To Kill a Mockingbird - Language

This GCSE English Literature quiz challenges you on language in Harper Lee's To Kill a Mockingbird. Language in To Kill a Mockingbird presents an interesting mix of local dialects, the speech patterns of children and the more complex narration of the grown-up Scout. Colourful language derived from dialect and spoken through the simple diction of a child results in some striking poetic effects. Rhetorical techniques feature heavily, especially influenced by the religious context of Maycomb and the legal concerns of the plot. Scout is even mockingly asked by Miss Stephanie at one point whether she wants to be a lawyer when she grows up.

Analysing language in a text

Language is the primary medium through which a reader is able to understand a text.

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Visual elements such as layout, font and any illustrations are all important. Although these have an effect on our understanding and interpretation of a text, written texts could not, by definition, exist without words.

Authors use language with great care. Each word has its literal meaning; beyond the literal meaning lies a weight of symbolic meanings and other associations. Imagery, such as metaphor, simile and personification, and other literary effects are all created through language. Authors also depend on their skilful use of language to create dialogue, setting and characterisation.

Pay close attention to language choices in a text. Your efforts will be repaid with deeper understanding. Linger over words in order to get beyond the surface meaning. What does the language suggest? Does it cause you to think about anything else? Remember that the author has put great care into choosing the language. This means that you should also devote care to your analysis. Taking time to think about language choice will help you to decipher the text’s deeper meanings.

Answer the questions below to develop your understanding of the way language choices affect our interpretation of a text.

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  1. "I'm afraid our activities would be received with considerable disapprobation by the more learned authorities." How might Atticus's style of speech best be described?
    Atticus humourously employs the language of the courtroom here in encouraging Scout not to tell her teacher about their agreement to read at home
  2. "The tyre bumped on gravel, skeetered across the road, crashed into a barrier and popped me like a cork on to the pavement." Which of the following literary devices creates the vivid imagery of this sentence?
    "Bumped", "skeetered", "crashed" and "popped" are examples of onomatopoeia which make the reader almost able to hear Scout's roll down the street inside the tyre. Repetitive structures in the sentence give the impression of the tyre's series of collisions, while the simile helps the reader to imagine Scout flying out of the tyre like a cork from a pressurised bottle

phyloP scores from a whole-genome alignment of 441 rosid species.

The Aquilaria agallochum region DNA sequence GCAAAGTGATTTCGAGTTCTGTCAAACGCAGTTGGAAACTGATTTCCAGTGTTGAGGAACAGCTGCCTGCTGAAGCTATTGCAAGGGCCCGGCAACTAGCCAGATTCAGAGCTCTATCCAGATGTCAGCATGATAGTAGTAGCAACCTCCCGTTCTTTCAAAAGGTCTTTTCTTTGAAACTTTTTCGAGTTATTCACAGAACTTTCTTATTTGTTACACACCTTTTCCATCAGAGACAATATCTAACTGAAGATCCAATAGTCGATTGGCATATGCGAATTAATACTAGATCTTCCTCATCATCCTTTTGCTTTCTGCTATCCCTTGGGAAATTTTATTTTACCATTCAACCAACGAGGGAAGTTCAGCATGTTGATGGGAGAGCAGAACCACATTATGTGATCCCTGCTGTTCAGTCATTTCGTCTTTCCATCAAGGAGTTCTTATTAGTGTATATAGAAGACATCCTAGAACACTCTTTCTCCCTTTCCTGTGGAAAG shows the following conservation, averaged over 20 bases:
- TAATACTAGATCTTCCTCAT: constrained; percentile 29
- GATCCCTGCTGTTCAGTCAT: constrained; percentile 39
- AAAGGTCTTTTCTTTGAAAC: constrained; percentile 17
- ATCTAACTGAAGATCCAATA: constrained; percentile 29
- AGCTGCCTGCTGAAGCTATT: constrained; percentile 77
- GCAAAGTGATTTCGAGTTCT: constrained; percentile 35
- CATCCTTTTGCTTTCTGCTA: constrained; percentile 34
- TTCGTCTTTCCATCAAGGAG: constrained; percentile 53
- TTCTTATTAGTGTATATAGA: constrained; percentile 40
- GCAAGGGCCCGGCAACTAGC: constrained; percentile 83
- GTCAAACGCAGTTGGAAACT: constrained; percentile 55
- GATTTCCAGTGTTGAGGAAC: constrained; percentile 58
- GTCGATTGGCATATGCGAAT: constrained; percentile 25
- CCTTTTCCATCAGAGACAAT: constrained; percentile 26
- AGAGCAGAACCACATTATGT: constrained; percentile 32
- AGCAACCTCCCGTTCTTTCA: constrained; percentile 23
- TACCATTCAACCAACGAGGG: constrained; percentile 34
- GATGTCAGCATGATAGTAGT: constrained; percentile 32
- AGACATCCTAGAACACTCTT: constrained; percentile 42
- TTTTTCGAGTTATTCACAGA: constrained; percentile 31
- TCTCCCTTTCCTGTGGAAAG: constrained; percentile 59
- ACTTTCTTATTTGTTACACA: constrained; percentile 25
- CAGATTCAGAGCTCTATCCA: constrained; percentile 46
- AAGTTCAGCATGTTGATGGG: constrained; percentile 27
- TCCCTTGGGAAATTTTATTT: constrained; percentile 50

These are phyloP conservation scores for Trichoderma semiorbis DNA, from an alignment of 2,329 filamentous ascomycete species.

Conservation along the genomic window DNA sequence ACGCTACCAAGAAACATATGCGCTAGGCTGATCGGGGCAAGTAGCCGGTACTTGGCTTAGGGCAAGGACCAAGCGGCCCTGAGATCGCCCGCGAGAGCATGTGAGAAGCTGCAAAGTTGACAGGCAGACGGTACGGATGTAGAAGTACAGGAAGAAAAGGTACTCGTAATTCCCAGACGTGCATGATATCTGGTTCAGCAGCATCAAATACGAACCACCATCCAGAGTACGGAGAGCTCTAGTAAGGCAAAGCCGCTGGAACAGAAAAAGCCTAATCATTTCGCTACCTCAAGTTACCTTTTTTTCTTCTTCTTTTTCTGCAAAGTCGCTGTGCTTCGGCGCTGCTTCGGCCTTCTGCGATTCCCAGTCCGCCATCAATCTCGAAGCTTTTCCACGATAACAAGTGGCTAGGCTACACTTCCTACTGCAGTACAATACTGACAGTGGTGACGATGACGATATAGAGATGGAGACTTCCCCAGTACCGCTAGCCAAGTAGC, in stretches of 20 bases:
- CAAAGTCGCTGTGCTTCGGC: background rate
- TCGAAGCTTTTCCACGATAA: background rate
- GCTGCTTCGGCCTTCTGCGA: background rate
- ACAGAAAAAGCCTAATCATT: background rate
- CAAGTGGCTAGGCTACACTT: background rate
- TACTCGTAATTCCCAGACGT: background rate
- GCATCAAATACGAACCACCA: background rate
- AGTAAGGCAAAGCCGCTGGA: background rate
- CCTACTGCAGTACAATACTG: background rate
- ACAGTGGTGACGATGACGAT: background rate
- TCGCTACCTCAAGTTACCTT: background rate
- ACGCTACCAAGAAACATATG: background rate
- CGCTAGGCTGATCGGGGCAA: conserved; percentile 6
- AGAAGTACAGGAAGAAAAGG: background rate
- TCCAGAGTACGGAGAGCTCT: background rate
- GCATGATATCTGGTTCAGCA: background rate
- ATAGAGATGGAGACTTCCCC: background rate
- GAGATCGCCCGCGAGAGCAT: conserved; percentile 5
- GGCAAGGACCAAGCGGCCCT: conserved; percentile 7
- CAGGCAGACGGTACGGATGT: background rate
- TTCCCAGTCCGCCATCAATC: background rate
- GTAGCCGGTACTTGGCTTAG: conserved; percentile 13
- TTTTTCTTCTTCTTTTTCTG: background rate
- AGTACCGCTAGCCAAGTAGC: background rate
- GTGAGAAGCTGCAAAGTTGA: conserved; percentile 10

3. "Everybody in Maycomb, it seemed, had a Streak: a Drinking Streak, a Gambling Streak, a Mean Streak, a Funny Streak." What effect does capitalisation have in this sentence?
    Aunt Alexandra's labels take on an air of authority as she divides the population of Maycomb into distinct groups
  4. "What happened after that had a dreamlike quality: in a dream I saw the jury return, moving like underwater swimmers, and Judge Taylor's voice came from far away, and was tiny." Which of the following does NOT contribute to the dreamlike quality of this scene as Scout remembers it?
    It is not the jury's return in itself that creates the dreamlike state, but the way in which Scout describes her memory of the scene, including how the Judge's voice sounded to her and the unnatural appearance of the jury's progress into court
  5. Why is this particular scene described as "dreamlike"? Choose the best answer.
    The passage also appears to slow time as the jury returns to unjustly convict Tom
  6. "I wanted to stay and explore, but Calpurnia propelled me up the aisle ahead of her." Which of the following is true of the use of the word "propelled" here?
    Scout submits to her father's authority and is obedient to Calpurnia and to adults she respects. Being directed by adults often makes her feel uncomfortable, however. Here Calpurnia is literally pushing and steering Scout away from everything she wishes to explore
  7. "Jem parcelled out our roles. I was Mrs Radley, and all I had to do was come out and sweep the porch. Dill was old Mr Radley: he walked up and down the sidewalk and coughed when Jem spoke to him." Which of the following words gives the impression that Jem is bestowing gifts on Dill and Scout in their games?
    Jem is in charge and decides what the roles are, what they involve, and who will play them. He hands this information out like a gift
  8. "She was a widow, a chameleon lady who worked in her flower beds in an old straw hat and men's coveralls, but after her five o'clock bath she would appear on the porch and reign over the street in magisterial beauty." Which words contribute most to a queenly image of Miss Maudie?
    After her five o'clock bath, Miss Maudie reigns like a queen as she views the street from her porch
  9. "Zeebo rose from his pew and walked down the centre aisle, stopping in front of us and facing the congregation. He was carrying a battered hymn-book." What does the "battered" nature of the hymn-book imply?
    The hymn book is well-worn and has been much used
  10. "I sat quietly, having conquered my hands by tightly gripping the arms of the chair, and waited for someone to speak to me." Which word tells the reader that this task is difficult for Scout?
    Scout is at war with herself. The phrase "tightly gripping" also expresses Scout's difficulty with this task

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